I Love My Inner Coach

I refer the voice in my head as my Inner Coach. She’s encouraging. She pushes me without ever belittling me. Sometimes, she even becomes the voice of reason.

This week is the first week I’ve been able to keep my training schedule since I fell ill after the Sage Rat Run Dirty Rat 15K trail run. I haven’t done all of the workouts as prescribed. I haven’t been able to do a full swim workout. I was able to do the fartlek run on my schedule. Today is my first hard bike workout; we’ll see how I do.

I rode my bike home last night. It wasn’t a training ride. Prior to leaving, I double-checked the rear quick release by opening it and then re-securing it. I am absolutely paranoid about another crash caused by it working loose and coming out when I’m standing on the pedals, even though those crashes seem to hurt my pride more than my body. I’ve pledged to check it weekly, and thus far it’s worked.

I headed out, and instantly felt really sluggish. I’d done five laps with a kickboard while swimming that morning. I recognized while I was doing it that kickboard drills really work my legs. If I don’t have a run scheduled the following day, I intend to add more kickboard time to my swim workouts. (This despite the fact the kickboard is so unbelievably dull that even listening to music doesn’t help.)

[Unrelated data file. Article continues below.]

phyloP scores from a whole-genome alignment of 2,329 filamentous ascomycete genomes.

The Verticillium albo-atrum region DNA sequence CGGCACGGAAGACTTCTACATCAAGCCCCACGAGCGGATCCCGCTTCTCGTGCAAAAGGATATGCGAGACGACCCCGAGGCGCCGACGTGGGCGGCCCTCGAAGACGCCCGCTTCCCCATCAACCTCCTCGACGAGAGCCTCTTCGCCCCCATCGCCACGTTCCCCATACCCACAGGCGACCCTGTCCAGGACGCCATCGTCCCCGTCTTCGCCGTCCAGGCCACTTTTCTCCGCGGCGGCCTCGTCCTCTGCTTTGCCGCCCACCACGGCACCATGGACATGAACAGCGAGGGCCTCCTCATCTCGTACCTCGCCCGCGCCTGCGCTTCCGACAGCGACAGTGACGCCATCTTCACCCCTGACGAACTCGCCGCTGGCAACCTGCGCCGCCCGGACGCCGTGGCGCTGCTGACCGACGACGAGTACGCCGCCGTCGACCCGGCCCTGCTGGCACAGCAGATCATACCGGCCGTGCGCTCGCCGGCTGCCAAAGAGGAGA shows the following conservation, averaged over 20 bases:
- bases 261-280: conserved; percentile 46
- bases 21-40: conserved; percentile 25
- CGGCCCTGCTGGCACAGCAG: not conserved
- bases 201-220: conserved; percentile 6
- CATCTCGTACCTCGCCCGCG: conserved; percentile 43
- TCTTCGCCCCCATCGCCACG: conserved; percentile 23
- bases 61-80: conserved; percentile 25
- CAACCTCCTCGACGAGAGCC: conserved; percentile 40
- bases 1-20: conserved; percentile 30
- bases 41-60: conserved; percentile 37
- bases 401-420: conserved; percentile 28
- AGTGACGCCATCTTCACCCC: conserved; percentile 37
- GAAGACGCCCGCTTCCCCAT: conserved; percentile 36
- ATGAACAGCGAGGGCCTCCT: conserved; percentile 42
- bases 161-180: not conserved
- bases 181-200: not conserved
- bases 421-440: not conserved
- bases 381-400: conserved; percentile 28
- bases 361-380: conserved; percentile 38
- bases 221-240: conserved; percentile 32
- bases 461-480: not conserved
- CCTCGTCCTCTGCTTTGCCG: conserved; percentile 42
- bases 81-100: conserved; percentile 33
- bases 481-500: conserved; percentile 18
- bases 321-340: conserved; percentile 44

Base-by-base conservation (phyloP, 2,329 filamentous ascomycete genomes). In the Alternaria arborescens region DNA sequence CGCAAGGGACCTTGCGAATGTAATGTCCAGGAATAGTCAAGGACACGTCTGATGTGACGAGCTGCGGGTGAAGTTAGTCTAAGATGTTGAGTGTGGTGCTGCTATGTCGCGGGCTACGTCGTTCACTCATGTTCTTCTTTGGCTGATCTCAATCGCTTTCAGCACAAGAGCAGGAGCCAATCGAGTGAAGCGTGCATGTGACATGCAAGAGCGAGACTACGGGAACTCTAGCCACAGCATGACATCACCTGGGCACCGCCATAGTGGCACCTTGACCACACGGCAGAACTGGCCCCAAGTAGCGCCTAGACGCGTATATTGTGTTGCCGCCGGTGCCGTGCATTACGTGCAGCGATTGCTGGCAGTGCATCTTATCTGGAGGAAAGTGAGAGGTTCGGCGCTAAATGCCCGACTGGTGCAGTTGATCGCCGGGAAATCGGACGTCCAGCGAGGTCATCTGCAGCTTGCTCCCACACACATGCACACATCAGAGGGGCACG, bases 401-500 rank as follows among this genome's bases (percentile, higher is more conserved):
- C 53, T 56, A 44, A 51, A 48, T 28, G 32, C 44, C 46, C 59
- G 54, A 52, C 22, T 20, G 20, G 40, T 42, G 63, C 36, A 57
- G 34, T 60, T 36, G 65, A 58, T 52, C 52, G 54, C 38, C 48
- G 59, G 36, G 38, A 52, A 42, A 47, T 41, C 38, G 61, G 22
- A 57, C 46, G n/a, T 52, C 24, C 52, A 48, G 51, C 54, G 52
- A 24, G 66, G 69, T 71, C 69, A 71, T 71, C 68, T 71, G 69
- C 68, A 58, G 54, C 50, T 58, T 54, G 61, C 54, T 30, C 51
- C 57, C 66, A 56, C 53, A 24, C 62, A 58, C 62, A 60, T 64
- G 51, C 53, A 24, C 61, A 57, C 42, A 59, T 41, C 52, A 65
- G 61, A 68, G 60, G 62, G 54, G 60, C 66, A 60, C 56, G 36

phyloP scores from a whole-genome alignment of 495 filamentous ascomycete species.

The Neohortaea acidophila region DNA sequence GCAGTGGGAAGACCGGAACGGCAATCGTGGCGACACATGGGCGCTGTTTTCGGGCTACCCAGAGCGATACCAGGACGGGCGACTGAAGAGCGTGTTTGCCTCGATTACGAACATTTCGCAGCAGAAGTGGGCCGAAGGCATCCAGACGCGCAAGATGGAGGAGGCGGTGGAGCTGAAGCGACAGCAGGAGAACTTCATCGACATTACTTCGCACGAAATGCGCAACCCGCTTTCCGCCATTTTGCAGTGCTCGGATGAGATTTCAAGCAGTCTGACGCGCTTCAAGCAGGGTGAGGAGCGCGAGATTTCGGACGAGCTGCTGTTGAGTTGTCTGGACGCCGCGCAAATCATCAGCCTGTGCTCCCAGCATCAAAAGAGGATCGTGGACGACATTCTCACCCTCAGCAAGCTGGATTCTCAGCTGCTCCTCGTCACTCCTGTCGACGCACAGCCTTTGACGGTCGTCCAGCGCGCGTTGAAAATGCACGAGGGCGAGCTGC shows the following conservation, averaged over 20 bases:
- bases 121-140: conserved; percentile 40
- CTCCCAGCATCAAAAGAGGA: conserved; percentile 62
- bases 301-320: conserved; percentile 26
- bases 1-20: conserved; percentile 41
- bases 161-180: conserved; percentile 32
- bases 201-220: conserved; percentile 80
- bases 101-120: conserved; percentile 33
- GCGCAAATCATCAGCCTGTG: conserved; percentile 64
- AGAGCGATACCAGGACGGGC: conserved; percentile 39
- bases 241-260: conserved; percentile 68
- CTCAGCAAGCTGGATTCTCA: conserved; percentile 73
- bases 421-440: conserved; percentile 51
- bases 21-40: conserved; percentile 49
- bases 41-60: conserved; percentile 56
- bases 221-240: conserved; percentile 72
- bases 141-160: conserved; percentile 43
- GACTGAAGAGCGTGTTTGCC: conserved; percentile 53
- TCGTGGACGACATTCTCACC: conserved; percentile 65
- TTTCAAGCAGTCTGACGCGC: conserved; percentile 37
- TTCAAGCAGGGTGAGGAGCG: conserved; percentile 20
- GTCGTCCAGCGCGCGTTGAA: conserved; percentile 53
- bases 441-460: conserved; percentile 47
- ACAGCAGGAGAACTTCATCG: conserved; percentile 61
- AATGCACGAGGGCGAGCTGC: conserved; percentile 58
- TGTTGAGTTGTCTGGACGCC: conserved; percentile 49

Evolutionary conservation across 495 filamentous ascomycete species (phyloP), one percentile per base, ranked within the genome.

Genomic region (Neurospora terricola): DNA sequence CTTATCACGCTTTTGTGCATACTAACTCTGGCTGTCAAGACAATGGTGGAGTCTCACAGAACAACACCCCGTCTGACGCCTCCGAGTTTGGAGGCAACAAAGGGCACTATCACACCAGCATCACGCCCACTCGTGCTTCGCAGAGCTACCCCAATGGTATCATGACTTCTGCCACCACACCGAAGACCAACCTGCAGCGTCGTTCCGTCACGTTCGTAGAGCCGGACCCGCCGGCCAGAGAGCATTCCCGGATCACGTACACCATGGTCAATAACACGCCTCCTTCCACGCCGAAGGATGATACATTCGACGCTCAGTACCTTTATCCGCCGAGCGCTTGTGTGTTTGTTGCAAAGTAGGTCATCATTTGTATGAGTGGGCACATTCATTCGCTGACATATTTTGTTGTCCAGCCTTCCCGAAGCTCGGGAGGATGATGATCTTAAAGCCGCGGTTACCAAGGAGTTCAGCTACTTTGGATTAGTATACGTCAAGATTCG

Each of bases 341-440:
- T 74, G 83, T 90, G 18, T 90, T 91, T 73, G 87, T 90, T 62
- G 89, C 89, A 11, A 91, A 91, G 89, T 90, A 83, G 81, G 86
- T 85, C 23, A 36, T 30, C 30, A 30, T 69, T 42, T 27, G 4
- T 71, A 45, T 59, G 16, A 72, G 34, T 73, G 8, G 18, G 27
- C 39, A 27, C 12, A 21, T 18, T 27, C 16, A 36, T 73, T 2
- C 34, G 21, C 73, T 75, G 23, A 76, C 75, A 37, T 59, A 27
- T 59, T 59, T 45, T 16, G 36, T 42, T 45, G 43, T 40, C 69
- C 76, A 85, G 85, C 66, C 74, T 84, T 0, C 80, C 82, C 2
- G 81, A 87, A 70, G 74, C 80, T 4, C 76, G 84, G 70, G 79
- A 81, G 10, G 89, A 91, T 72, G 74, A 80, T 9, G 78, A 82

My first thought was, “You need to pick it up and push through this.” In the long run, I need to do a better job of forcing tired muscles to perform. That’s the only way I’m going to be able to tackle longer distances. But this was a bonus ride, not a workout. That’s when the saner part of my brain said, “No, you don’t. This ride is for fun. You do not have to push through. You do not have to maintain a pace. Just ride.”

I accepted that. I’m still recovering, I’m supposed to go ride hills this afternoon; killing myself on last night’s or this morning’s commute would have been self-defeating.

Shortly thereafter, I hopped off the bike just to double check that there wasn’t a mechanical issue. And then I started laughing. When I pulled the QR back into place, I pulled it out of whack a bit, and the tire was rubbing against the frame. Oh. My. God. Yeah, that’s a really good reason to feel so sluggish.

I set the Garmin to alert me if my heart rate went higher than Zone 2. It was a bit windy on the way home, and I averaged 11.8 mph. The only time my heart rate went too high was just after the turn from Welsh Drive to John Deere; it’s a bit of a climb, and I can’t help myself but to slingshot up it. On the ride in this morning, I was a bit faster (13.4 mph) with no wind, and also kept my heart rate low except for where the trail rises back up to South Fourth Avenue.

Today’s ride is supposed to be 90 minutes, with hills. I’m still pondering my route. Tomorrow’s run is a 5-mile “easy” run – no worrying about pace, just maintain form & keep moving. Next week is a rest & recovery week, so I’m planning to work myself as hard as I can on these next two workouts, and then really enjoy Sunday’s rest day.

And I’ll keep listening to that coach of mine.

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